Domestic air traffic that was just about 50% of the railway AC passenger volume in 2014-15 rose to 71% during April-December 2016.

As per the railway’s own projection, local airlines will fly more passengers than its AC coaches by 2019-20.

Anyway, the cost economics of bullet trains is prone to demand risks. According to a discussion paper jointly prepared by the Organisation for Economic Cooperation and Development (OECD) and International Transport Forum, “The engineering of HSR is complicated but its economics is very simple. High proportion of fixed and sunk costs, indivisibilities, long life and asset specificity make this public investment risky, with a very wide range of values for the average cost per passenger-trip. “

“The social profitability of investing public money in this technology depends in principle on the volume of demand to be transported and the incremental user benefit with respect to available competing alternatives,” said the paper titled, “The Economic Effects of High Speed Rail Investment”.

Though a latecomer, China has given tough competition to Japan, Korea and European countries with its cost-competitive HSR model. It uses the same technology as Japan.

In 2015, the Chinese won an Indonesian project against Japanese competition. Initially, Indonesia wanted to give this project to Japan on a nomination basis but changed its mind at the last minute and held bidding.

China has also bagged HSR projects in Laos and Thailand, beating Japanese competition.

As per a study undertaken by the World Bank in 2014 to assess the comparative cost competitiveness of major HSR contractors, the unit cost for four HSR lines under construction in France in 2013 ranged between $24.8 million and $35.2 million per km. The cost of railway construction is about 82% of the total project costs, says the report titled ‘High-speed Railways in China: A Look at Construction Costs‘.

In comparison, China HSR with a maximum speed of 350 km per hour has a typical infrastructure unit cost of about $17-$21 million per km, with a high ratio of viaducts and tunnels, said the World Bank report.

The cost of HSR construction in Europe, having design speed of 300 km per hour or above, is estimated at $25-39 million per km. HSR construction cost is estimated to be as high as $56 million per km in California.

The NDA government wants the project commissioning schedule to be advanced by a year to August 2022 to coincide with 75th year of India’s Independence, unmindful of the fact that travel by the bullet train would be a luxury for the bulk of the country’s population struggling for the basic necessities of life.

Noor Mohammad is a financial journalist.

  • kujur bachchan

    Judiciously explained.

  • Ganesan S

    This article is as wrong as wrong can be, for many reasons. Here are a few of them.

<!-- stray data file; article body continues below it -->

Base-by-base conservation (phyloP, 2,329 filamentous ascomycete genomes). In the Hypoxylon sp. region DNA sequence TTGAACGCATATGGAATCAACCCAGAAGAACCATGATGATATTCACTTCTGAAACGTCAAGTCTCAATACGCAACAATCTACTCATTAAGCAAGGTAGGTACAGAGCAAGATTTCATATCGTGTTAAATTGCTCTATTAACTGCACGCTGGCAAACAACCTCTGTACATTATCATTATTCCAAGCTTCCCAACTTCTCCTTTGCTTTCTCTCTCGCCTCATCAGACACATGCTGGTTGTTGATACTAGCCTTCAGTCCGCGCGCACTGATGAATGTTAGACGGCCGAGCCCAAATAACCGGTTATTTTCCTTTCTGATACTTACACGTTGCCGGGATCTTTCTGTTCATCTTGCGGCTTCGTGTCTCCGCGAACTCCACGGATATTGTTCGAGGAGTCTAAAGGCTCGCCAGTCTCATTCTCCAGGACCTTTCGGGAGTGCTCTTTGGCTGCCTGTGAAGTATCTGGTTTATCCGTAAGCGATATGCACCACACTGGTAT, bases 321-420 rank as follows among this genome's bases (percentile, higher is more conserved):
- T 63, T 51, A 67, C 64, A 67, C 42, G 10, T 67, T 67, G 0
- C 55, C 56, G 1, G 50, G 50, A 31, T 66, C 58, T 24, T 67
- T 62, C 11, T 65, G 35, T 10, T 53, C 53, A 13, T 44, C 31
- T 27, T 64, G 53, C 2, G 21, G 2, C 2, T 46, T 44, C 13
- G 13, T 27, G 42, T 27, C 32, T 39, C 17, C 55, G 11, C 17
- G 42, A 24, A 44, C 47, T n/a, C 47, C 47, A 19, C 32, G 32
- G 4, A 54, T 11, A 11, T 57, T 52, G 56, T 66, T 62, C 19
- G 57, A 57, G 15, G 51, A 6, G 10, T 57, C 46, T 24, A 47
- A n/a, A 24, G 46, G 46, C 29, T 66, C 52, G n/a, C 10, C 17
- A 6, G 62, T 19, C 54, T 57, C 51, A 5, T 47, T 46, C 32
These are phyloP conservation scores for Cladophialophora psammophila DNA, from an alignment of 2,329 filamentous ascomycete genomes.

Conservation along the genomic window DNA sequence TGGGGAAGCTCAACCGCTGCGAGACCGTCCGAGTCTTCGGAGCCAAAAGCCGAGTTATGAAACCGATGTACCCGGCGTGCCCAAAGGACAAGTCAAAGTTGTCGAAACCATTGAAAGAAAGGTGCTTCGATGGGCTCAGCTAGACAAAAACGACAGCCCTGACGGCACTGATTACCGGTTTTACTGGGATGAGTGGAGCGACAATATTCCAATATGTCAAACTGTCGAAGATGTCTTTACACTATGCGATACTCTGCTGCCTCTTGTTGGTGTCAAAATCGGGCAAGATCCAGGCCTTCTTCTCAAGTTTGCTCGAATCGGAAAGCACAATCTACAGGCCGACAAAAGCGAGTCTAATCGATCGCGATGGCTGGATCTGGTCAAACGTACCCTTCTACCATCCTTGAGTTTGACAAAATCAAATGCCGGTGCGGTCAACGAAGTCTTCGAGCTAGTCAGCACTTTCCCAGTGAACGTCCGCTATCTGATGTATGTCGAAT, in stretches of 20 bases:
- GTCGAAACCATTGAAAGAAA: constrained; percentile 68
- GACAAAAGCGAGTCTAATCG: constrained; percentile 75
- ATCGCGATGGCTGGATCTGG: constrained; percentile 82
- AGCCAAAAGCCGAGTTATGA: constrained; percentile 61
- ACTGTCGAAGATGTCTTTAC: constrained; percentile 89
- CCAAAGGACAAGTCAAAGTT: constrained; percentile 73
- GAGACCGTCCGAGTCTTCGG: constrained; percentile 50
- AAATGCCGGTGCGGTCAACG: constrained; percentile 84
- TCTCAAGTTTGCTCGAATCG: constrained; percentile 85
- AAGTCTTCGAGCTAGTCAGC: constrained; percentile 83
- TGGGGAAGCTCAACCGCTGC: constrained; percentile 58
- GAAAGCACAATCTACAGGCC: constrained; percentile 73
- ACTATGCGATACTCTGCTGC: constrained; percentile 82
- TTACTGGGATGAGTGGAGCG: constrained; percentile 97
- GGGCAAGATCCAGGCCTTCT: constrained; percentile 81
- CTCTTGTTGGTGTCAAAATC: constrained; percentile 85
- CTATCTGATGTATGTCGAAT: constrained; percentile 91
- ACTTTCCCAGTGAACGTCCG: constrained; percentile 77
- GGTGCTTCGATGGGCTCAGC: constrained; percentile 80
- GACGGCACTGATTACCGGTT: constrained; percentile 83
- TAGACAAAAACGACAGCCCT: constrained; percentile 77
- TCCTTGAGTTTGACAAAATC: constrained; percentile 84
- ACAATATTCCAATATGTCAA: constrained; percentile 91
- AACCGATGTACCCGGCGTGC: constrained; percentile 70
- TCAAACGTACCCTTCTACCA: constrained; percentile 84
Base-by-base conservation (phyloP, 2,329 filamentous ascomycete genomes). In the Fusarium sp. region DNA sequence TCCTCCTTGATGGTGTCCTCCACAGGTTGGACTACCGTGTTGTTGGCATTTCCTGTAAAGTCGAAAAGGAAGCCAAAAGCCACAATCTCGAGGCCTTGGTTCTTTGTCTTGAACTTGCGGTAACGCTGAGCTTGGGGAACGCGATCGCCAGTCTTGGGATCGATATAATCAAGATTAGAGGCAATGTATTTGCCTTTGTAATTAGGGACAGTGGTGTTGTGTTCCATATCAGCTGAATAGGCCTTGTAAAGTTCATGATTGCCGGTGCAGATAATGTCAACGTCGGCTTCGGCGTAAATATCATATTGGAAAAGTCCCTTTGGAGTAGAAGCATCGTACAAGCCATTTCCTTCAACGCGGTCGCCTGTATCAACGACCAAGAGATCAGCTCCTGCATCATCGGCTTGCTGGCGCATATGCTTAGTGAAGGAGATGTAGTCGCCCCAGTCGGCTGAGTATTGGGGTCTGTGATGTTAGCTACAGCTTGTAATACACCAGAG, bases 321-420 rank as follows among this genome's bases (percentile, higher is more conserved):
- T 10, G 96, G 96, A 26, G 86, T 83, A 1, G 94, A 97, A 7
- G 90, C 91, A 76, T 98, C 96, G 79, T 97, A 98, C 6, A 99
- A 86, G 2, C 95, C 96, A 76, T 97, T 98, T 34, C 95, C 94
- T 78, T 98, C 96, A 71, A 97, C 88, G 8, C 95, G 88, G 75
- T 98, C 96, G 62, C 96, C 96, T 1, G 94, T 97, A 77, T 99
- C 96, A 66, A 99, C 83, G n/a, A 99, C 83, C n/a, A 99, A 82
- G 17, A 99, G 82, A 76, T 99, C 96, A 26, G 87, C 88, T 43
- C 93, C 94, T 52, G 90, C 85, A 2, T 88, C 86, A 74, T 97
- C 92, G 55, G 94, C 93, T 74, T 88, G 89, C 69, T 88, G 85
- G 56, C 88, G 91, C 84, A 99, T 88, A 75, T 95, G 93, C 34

1. EMI on Rs 89,000 Crore Yen loan for 50 years at 0.1% Interest Rate is the same as EMI on Rs 26,700 Crore Yen loan at 6% Interest. So, if you reckon 6% interest (or any other reasonable figure at which India can get loan), all your cost calculations and comparisons will prove to be very wrong. If we had called for competitive bidding, we would have got a deal at which the Project would have been extremely unviable, because, intrinsically the Project is not viable. It is 0.1% interest rate that makes it viable. Japan may not have offered this deal in a competitive bidding process.

    2.
    The Project, in its current form, will generate a IRR between 8 to 80% (worst case to best case) returns, with reasonable assumptions.

    To provide 8% IRR to the Government and service the Yen loan EMI, at an Average Fare of Rs 1,500 (at today’s rate), Opex as 75% of the revenue (against 20%-40% assumed in the IIMA Report), and discounting cash flow at 5% per year, we need just 24,000 daily passengers (as of today, increasing to 136,000 in 50 years, assuming 5% traffic increase YOY), NOT 88,000 to 118,000 uniformly as quoted in the IIMA report, not even 36,000/day as per the Government projections.

    3. Yen appreciated 80% vis a vis Indian Rupee (INR) in the last 10 years, @ 6% CAGR. But, INR appreciated against Yen by about 20% in the last 5 years, @ 3.5% CAGR. Recency may be given a higher weight than a history of the long past. Honest experts will agree.

    I can go on, but I’d prefer an opportunity to present a counter-narrative in the form of another detailed article of a similar size.

  • a k Gupta

    Govt doesn’t​ need to provide any financing from existing resources because
    1.the loan is partially motivated by Japan’s commercial interest….if they are not getting the project, we won’t get their financing at such cheap rate.

    2. During construction, govt would get 22-24% taxes [average 18% GST + 4% to 5% from corporate income tax (assuming 70% of work to be done in India where a profit of 20% by companies or say 14% of project cost….corporate income tax @32% on profit that would be equal to 5% of project cost) + CVD on import)

    3. Govt need to commit 20% of project cost as equity while tax collection in construction phase itself is more than that. So practically govt would make net Negative investment.

    4. Technology eco-system and jobs are added advantages